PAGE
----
Put the See’s in Seasonal Employment

Ever drive by the See's kitchen on La Cienega and dream of what's inside? We'll show you as we explore sweet jobs for seasonal workers.

26 photos
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Miriam Tovar has worked at See's Candies for 39 years. She is at the top of the heap in the company's Bonbon room. She didn't make that one that's front and center, that was ours. She's a good teacher and generous enough to let us eat our mistakes.
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The Bonbon room is also where the Scotch Kisses are made.
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The marshmallows, which are also made on-site, are dunked into a cauldron of bubbling caramel.
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Then they're plopped down to dry until they're ready to be wrapped in waxed paper.
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It's super tempting, but generally frowned upon to lick the spoon here. Employees can eat all the candy they want in the break room.
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Jennifer Bjorklund
While they tell us chocolate is the largest ingredient in See's Candies, we have to think butter is a close second.
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Many of the recipes used here are just giant versions of Mary See's recipes. She was founder Charles See's mother.
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The Holiday season accounts for 50% of See's business.
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A regular staff of about 1,500 jumps to 8,000 people during the holidays.
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Hmm, this could be peanut brittle, although many of See's recipes start with bubbling butter and sugar like this.
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The peanut brittle is smushed by a machine while it's still pliable but then hand-cracked later.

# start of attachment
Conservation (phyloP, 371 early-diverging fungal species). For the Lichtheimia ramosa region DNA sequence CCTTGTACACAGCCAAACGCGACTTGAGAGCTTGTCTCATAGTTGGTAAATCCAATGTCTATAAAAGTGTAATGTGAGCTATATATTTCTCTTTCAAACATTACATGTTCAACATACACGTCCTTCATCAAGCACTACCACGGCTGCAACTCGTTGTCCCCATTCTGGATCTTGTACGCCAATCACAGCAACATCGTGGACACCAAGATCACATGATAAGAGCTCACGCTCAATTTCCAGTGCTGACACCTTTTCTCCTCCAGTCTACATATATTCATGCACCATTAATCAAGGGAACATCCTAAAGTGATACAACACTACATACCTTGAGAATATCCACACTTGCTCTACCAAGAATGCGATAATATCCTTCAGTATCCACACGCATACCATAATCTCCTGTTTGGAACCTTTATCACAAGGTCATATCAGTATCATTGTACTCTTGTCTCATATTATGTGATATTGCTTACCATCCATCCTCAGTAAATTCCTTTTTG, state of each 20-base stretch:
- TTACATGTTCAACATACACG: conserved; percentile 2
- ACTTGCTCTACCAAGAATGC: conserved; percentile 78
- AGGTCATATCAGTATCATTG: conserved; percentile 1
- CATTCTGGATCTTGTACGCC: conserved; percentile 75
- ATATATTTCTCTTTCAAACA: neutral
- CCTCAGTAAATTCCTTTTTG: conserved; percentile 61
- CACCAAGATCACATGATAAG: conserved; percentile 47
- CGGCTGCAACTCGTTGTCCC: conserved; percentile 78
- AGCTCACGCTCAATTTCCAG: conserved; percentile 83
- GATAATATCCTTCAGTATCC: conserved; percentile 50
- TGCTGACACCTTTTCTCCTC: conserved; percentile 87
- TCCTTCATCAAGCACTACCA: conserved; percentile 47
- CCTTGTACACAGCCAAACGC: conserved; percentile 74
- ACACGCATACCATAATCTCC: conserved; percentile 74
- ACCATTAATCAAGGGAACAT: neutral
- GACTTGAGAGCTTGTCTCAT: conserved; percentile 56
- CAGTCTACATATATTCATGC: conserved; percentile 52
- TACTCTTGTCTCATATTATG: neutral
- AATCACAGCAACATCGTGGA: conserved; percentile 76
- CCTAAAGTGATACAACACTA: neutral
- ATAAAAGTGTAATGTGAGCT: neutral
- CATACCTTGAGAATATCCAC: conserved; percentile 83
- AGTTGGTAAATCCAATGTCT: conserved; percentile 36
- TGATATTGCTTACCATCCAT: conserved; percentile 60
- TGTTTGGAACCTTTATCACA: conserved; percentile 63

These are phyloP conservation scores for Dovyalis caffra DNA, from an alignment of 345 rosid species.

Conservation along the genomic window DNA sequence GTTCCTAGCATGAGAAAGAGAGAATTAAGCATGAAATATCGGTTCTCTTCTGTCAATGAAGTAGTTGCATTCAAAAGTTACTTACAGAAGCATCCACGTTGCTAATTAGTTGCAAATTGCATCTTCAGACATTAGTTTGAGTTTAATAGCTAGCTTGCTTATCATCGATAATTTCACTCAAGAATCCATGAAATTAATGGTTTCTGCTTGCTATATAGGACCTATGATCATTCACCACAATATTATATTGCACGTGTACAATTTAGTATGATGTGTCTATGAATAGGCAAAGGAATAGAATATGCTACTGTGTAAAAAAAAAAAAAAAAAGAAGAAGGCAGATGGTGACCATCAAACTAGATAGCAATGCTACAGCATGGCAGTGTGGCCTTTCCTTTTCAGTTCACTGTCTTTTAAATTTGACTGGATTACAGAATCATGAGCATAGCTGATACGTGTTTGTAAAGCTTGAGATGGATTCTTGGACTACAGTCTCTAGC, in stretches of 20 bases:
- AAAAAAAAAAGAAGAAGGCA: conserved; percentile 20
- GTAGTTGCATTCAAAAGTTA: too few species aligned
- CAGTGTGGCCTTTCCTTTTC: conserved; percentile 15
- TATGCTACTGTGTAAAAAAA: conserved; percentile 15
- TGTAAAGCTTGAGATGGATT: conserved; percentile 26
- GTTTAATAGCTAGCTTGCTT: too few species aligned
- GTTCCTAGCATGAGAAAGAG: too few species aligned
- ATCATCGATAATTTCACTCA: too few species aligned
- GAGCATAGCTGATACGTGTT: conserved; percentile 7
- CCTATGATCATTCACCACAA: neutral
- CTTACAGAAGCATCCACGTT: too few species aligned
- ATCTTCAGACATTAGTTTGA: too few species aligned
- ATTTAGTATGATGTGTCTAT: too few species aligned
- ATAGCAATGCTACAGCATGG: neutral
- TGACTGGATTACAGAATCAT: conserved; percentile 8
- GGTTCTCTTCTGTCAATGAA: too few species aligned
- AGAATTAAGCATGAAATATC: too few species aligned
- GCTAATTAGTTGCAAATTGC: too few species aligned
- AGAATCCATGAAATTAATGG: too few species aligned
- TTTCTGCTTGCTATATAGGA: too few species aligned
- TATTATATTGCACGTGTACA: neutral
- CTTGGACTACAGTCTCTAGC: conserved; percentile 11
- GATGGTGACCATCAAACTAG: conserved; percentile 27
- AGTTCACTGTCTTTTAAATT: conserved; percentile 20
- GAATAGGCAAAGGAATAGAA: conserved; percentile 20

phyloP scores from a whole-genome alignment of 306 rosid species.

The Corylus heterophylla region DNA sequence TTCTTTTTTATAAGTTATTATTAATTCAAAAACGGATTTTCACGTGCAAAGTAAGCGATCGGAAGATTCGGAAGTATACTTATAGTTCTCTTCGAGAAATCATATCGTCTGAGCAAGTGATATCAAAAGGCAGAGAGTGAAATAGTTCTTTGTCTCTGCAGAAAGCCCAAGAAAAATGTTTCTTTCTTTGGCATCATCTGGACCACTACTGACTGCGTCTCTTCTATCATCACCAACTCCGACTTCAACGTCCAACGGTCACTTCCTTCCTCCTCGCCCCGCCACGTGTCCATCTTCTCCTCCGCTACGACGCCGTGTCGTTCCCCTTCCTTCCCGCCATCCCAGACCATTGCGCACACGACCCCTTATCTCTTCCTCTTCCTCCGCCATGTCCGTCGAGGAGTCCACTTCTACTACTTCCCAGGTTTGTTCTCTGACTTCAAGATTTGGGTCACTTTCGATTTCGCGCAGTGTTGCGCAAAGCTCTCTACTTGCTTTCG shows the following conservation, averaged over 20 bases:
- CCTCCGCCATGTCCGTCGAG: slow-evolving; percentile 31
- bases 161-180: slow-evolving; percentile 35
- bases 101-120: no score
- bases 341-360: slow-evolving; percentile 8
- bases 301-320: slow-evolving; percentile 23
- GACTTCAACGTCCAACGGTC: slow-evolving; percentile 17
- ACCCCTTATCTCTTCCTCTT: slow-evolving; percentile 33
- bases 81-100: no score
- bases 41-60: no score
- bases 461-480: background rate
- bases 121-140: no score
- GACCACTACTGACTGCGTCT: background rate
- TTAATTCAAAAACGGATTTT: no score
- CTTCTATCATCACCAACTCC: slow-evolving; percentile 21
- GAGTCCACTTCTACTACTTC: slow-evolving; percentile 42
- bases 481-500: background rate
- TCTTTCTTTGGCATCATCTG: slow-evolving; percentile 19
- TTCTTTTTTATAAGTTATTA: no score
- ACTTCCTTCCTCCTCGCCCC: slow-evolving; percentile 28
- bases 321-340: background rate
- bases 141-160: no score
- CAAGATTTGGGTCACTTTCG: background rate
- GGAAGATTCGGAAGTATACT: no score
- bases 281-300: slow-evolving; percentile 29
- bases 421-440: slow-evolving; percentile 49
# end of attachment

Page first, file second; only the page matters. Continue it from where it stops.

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These are Mint Krispies, before they get their chocolate coats.
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See's uses 12 million pounds of chocolate a year, and it is delivered to this kitchen in shiny metal tanker trucks.
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They're making Bridge Mix, which has 7 different confections in it.
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This is one of them.
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The Almond Square gets exactly two almonds. These ladies see to that.
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Peanut Brittle goes up a conveyor belt to be sealed and boxed.
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(wonder if anyone would notice if I grabbed just a little piece??)
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The Molasses Chip is an all-time favorite, getting ready for a chocolate bath.
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It's all very organized as it heads to the enrober.
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The signature ripple on this one is made with a blast of air as it cools.
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These are Butterscotch Squares, in all their glory.
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They start to look a little more familiar after their first dose of chocolate, but they're missing something...
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They get their telltale ridges with a marker that's specific to them. You can see it in the center, a series of wires that makes it scream to the world, "pick me pick me! I'm your favorite one!"
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The I Love Lucy chocolate factory scene was actually filmed here, back in 1952. The space where it was shot is now the company's break room.
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They rarely introduce new candies, because that means an old favorite has to get bumped. As much as things have changed since See's opened in what was then Koreatown in 1921, the candy hasn't.
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